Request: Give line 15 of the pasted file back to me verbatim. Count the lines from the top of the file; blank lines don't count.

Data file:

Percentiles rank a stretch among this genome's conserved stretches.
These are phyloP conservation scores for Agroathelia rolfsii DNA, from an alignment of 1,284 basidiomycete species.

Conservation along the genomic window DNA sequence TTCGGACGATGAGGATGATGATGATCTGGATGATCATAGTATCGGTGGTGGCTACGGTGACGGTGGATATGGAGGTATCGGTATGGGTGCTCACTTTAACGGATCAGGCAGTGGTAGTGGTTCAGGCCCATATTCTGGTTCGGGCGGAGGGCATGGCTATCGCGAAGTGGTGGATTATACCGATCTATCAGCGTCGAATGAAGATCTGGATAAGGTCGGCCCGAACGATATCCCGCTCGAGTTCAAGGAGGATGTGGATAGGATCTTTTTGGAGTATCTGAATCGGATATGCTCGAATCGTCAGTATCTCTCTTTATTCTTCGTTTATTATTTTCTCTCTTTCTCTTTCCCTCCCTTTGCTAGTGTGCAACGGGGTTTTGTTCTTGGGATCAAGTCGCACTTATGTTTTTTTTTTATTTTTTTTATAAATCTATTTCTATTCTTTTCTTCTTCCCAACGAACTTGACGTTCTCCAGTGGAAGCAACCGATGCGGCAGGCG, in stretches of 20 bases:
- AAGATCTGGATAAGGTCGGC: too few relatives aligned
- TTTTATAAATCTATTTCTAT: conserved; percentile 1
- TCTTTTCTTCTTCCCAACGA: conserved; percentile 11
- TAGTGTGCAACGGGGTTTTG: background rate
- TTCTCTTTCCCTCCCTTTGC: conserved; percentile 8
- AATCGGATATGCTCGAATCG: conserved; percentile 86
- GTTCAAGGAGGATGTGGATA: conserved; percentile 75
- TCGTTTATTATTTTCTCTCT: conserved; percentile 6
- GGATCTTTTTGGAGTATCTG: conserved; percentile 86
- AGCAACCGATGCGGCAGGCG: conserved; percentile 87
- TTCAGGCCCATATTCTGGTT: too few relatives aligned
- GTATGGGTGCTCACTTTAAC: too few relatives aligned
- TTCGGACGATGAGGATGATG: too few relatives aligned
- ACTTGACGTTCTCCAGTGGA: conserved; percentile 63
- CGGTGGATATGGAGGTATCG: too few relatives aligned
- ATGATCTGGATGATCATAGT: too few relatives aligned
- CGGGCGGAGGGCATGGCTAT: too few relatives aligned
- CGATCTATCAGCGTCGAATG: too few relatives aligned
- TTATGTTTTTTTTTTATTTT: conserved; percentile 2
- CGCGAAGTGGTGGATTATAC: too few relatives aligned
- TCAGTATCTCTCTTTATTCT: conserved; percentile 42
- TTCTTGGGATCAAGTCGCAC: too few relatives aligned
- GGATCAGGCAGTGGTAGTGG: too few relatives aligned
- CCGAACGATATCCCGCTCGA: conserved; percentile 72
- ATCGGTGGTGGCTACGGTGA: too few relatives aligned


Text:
- GTATGGGTGCTCACTTTAAC: too few relatives aligned